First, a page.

Judge: SC convenience store owner will remain in Mallory Beach fatal boat crash lawsuit
A South Carolina judge ruled Friday that convenience story operator Greg Parker will stand trial as a defendant with convicted killer Alex Murdaugh in the long-delayed wrongful death trial of Mallory Beach.
The trial is set to begin Aug. 14 in Hampton County.
Judge Daniel Hall notified lawyers in the case Friday that he rejected Parker’s bid for summary judgment, in which Parker sought to be dismissed as a defendant. It was Parker’s latest failed effort to be tried separately from Murdaugh or to be dismissed outright from the case.
Hall’s decision apparently clears the final hurdle for the 4-year-old lawsuit to begin.
The lawsuit was first filed on March 29, 2019, a little more than a month after Beach’s death in a predawn boat crash the morning of Feb. 24, 2019, in Archer’s Creek near Beaufort. The boat was allegedly driven by an intoxicated Paul Murdaugh, Murdaugh’s younger son. Beach was thrown from the boat and drowned.
The suit was filed by her mother, Renee Beach, in Hampton County, where both the Beach and Murdaugh families lived.
Parker is a defendant in the lawsuit because a clerk at one of his convenience stores allegedly sold an underage Paul, then 19, some of the alcohol that Paul and his friends drank the night of the boat crash. None of the six people on the boat were of age to buy alcohol. Paul used his older brother Buster’s driver’s license to buy the alcohol.
The stakes are high for Parker and his chain of convenience stores.
Under South Carolina law, any single defendant in a lawsuit with several defendants is responsible for paying all damages if other defendants cannot pay. Murdaugh, in prison, is not believed to have any assets, now or in the future, so Parker could find himself liable for any jury verdict awarding damages, according to court records.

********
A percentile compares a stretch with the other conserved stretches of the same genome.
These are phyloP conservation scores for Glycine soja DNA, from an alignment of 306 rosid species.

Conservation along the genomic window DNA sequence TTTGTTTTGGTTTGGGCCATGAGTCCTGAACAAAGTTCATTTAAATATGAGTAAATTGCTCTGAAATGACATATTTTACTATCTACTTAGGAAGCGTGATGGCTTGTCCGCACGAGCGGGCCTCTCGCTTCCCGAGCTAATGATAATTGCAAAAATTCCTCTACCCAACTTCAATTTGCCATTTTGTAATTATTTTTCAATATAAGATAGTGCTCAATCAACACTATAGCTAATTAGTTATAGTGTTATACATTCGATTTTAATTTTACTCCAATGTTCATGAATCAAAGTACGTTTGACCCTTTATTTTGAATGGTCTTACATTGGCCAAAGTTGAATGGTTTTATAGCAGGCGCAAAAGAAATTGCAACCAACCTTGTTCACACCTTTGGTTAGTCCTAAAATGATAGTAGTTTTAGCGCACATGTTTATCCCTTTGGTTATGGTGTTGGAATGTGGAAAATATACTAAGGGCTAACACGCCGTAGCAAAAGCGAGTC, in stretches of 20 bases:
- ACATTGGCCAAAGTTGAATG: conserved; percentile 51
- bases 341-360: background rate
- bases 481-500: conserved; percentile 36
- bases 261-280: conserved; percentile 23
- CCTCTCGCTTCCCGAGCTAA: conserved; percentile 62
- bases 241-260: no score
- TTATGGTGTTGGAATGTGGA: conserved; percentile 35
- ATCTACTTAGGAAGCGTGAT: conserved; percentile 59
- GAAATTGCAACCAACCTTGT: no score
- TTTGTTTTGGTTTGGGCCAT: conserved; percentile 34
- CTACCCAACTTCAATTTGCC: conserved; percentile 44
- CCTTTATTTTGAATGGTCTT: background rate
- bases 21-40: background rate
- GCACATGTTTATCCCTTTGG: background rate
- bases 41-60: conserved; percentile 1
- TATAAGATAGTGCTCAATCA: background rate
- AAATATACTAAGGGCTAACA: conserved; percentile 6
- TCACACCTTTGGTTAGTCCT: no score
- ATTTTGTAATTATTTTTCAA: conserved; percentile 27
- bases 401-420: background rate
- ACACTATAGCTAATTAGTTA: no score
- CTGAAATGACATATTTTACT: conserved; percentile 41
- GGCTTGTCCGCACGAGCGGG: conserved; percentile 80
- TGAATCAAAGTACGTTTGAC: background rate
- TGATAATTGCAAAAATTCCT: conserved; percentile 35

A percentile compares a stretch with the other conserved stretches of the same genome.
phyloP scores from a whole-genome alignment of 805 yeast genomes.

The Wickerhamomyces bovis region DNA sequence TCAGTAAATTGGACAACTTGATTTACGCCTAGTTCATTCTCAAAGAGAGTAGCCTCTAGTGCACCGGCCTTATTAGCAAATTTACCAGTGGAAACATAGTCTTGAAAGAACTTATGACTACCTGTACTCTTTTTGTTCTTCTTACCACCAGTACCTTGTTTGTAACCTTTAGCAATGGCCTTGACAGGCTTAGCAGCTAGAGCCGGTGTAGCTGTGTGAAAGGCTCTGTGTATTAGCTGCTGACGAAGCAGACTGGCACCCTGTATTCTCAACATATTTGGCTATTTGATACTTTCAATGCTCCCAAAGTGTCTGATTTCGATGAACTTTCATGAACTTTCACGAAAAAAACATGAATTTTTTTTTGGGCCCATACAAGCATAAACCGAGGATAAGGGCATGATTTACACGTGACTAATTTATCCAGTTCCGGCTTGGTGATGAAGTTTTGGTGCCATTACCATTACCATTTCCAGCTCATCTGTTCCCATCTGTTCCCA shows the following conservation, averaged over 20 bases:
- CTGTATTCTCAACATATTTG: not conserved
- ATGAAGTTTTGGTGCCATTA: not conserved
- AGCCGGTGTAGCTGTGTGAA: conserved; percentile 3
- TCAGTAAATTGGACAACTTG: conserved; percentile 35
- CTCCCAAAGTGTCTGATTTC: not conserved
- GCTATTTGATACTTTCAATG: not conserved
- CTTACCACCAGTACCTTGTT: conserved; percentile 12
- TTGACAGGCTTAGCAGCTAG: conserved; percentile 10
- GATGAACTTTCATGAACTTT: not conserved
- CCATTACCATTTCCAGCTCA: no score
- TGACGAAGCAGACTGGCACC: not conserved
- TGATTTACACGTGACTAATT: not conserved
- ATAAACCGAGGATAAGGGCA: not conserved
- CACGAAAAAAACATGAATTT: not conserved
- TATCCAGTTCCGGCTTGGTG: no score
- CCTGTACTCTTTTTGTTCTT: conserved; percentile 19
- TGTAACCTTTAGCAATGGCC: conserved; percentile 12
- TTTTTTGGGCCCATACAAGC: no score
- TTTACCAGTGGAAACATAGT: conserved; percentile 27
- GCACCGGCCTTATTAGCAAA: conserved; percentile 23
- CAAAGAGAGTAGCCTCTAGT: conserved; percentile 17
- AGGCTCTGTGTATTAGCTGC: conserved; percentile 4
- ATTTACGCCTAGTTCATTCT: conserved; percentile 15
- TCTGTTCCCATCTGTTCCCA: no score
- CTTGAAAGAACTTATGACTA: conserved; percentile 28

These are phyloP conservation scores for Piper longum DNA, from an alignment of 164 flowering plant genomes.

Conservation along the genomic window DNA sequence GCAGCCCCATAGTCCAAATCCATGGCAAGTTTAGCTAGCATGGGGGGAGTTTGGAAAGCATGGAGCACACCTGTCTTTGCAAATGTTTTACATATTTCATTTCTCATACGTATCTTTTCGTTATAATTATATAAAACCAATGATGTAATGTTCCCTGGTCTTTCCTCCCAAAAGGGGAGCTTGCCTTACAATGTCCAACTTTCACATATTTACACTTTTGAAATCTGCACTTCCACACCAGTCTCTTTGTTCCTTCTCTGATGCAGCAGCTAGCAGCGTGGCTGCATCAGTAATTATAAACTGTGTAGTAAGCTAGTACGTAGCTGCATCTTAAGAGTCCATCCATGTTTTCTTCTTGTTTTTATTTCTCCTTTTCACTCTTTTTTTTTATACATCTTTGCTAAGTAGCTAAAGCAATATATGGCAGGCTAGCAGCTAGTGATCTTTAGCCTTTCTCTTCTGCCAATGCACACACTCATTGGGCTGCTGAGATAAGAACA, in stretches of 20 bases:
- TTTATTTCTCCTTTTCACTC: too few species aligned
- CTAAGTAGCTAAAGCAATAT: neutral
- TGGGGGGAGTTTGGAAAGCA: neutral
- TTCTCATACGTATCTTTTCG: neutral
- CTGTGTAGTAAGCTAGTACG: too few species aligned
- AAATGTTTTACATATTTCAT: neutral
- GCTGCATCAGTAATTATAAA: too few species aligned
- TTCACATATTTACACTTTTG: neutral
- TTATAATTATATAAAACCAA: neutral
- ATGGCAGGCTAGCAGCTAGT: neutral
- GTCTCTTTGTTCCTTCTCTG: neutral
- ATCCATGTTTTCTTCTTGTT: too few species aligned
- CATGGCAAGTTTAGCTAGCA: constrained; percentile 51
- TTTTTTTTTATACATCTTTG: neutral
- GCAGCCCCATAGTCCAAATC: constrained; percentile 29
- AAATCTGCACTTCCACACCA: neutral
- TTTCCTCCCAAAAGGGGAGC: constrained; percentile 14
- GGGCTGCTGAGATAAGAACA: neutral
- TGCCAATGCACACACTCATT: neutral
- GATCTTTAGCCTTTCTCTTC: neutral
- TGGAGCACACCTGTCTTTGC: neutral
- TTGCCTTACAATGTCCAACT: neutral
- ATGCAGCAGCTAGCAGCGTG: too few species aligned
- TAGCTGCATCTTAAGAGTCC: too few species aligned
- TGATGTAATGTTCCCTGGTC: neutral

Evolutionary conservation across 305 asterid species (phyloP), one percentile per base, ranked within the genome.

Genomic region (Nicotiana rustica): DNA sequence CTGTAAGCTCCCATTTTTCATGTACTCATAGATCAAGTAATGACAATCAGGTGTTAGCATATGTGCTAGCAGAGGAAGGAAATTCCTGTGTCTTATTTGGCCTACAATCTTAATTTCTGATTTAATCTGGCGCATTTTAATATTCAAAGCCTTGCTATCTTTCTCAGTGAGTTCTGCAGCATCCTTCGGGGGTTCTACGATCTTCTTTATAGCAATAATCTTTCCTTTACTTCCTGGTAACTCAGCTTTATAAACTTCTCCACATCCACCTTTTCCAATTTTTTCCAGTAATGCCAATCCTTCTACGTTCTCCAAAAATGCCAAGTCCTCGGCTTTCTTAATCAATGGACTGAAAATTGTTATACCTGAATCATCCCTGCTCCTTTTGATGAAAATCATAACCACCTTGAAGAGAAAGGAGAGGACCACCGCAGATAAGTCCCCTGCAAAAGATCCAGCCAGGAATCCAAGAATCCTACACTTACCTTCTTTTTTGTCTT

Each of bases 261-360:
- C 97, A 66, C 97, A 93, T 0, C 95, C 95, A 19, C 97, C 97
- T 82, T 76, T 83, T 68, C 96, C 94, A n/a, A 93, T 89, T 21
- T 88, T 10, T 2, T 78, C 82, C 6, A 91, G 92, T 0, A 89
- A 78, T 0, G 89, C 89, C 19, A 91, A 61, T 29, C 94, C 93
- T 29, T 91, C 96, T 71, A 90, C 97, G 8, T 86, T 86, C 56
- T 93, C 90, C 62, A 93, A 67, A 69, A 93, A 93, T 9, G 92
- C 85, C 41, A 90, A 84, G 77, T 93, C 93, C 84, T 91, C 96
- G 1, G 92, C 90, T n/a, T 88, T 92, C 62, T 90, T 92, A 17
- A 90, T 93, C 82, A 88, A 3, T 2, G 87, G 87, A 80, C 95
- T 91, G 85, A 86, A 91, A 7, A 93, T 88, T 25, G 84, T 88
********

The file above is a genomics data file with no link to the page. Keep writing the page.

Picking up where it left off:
In legal responses to the lawsuit, Parker contends that the S.C. Law Enforcement Division investigated the actions of his clerk that night — SLED is charged with overseeing alcohol violations — and declined to prosecute the clerk, Tajeeha Cohen. Parker also contends that Paul was known to be reckless when he drank, and therefore his friends in the boat should have known better than to travel with him.
Murdaugh is a defendant in the lawsuit because he allegedly encouraged Paul to drink alcohol and he owned the boat in the crash.
Attorney Mark Tinsley, who represents the Beach family, said in a text Friday he was not surprised that Parker will remain a defendant in the lawsuit.
“Parker’s motion (to dismiss) bordered on being frivolous and seems to have been intended to spread a false narrative, so we fully expected the judge to deny it. We are looking forward to concluding this matter in August and beginning to give the Beach family some closure,” Tinsley said.
P.K. Shere, the lead defense attorney for Parker and his company, Parker’s Kitchen, said in a statement, “While we believe summary judgment should have been granted, we remain confident a jury will use their common sense and find that Tajeeha Cohen and Parker’s are not responsible for the death of Mallory Beach.”
Dawes Cooke Jr., an attorney for Murdaugh, who is now serving two consecutive life sentences in the S.C. Department of Corrections, said he would expect Murdaugh to attend the trial, but said “no final decision has been made on that.”
Murdaugh was convicted in a jury trial in early March of murder in the 2021 shooting deaths of his wife, Maggie, and son, Paul, at the family estate in rural Colleton County, near the town of Hampton.
At Murdaugh’s murder trial, prosecutors asserted to the jury that Tinsley’s lawsuit, in which he sought millions of dollars in damages from Murdaugh, helped expose Murdaugh’s numerous financial crimes and millions of dollars of debts.
Murdaugh, a once-prosperous but now disbarred lawyer, still has to be tried for stealing more than $8 million from his former law partners, clients, family and friends.